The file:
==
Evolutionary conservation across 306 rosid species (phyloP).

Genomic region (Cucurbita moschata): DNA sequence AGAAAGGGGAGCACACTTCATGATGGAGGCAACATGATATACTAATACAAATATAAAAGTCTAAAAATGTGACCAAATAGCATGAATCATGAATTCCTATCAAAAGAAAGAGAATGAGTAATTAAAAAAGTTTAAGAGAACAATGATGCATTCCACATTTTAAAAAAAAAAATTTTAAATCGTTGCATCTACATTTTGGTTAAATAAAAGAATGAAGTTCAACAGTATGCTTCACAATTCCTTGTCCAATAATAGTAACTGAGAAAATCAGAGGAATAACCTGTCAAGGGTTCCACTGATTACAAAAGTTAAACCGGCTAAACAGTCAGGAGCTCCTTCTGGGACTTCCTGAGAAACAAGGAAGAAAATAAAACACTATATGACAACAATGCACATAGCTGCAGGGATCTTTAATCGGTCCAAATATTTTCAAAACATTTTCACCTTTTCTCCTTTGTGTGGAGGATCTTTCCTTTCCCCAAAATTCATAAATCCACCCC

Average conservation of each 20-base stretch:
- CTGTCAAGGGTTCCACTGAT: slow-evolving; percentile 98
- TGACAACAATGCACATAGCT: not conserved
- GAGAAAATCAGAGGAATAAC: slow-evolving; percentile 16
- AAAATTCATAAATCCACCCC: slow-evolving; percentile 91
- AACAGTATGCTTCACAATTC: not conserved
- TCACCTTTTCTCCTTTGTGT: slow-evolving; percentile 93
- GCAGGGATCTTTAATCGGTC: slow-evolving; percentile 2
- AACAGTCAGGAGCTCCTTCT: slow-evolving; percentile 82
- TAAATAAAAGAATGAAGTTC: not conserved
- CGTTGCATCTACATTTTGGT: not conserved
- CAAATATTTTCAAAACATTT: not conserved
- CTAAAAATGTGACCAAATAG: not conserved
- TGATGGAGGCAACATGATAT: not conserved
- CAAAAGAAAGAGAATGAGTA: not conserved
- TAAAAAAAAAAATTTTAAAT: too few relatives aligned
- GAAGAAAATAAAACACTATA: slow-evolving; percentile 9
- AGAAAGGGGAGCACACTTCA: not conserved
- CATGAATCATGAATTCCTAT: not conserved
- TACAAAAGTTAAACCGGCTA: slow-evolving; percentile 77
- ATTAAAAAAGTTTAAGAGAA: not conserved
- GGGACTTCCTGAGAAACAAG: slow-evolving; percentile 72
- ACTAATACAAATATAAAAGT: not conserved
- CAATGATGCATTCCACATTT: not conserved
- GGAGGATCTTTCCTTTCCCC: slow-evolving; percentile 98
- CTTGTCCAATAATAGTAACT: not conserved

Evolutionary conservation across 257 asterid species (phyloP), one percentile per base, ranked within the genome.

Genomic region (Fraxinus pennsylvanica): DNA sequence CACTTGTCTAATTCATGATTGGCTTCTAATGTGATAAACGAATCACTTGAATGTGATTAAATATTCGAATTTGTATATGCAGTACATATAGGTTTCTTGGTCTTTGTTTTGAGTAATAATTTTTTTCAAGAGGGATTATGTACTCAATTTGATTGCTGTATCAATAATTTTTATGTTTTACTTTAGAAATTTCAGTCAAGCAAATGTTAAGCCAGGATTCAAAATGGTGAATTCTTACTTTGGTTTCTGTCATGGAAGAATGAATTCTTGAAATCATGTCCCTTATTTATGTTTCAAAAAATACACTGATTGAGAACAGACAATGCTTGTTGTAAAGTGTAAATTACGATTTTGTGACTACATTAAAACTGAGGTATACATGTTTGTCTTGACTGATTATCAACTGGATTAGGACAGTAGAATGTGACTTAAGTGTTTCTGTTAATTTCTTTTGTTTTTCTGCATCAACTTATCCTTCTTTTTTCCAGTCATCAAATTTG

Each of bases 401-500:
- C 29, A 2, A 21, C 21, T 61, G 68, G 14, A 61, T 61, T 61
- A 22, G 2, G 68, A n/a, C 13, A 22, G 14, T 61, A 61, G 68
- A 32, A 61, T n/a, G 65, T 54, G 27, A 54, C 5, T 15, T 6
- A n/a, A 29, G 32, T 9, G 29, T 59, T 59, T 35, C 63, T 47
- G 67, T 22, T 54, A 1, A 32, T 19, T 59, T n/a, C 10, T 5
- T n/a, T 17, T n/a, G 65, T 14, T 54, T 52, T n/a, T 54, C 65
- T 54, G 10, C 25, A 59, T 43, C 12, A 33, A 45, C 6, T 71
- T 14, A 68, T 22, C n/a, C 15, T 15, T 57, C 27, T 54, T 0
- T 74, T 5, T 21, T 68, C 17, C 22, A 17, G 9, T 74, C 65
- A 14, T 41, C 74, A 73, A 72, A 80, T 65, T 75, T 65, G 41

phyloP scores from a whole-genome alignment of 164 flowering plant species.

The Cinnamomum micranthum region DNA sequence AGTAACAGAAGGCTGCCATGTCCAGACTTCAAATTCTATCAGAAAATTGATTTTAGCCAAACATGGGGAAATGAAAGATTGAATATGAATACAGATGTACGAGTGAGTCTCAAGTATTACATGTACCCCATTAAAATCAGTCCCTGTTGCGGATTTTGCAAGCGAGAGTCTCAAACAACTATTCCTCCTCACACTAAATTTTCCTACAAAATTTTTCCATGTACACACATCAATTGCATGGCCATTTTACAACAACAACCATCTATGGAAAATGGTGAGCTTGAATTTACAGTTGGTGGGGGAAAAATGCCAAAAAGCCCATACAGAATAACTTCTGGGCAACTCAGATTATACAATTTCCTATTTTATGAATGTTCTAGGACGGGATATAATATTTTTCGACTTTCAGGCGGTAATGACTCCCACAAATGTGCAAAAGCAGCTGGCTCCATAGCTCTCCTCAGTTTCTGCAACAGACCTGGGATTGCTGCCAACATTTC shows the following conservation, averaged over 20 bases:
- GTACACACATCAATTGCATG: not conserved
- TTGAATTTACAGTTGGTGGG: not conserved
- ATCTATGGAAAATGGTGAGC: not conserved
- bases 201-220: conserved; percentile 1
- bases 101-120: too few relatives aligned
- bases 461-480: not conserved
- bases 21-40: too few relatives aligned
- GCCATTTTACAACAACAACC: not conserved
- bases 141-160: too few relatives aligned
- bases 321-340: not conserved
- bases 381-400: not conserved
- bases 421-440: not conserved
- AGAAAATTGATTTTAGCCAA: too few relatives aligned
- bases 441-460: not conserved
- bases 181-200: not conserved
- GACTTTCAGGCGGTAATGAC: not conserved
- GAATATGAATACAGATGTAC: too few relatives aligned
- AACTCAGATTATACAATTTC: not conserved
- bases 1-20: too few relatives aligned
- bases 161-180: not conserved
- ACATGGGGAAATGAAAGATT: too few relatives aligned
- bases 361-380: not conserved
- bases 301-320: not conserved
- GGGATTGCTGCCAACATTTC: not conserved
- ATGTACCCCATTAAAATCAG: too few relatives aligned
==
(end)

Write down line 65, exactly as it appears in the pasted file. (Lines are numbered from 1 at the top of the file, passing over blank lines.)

- bases 361-380: not conserved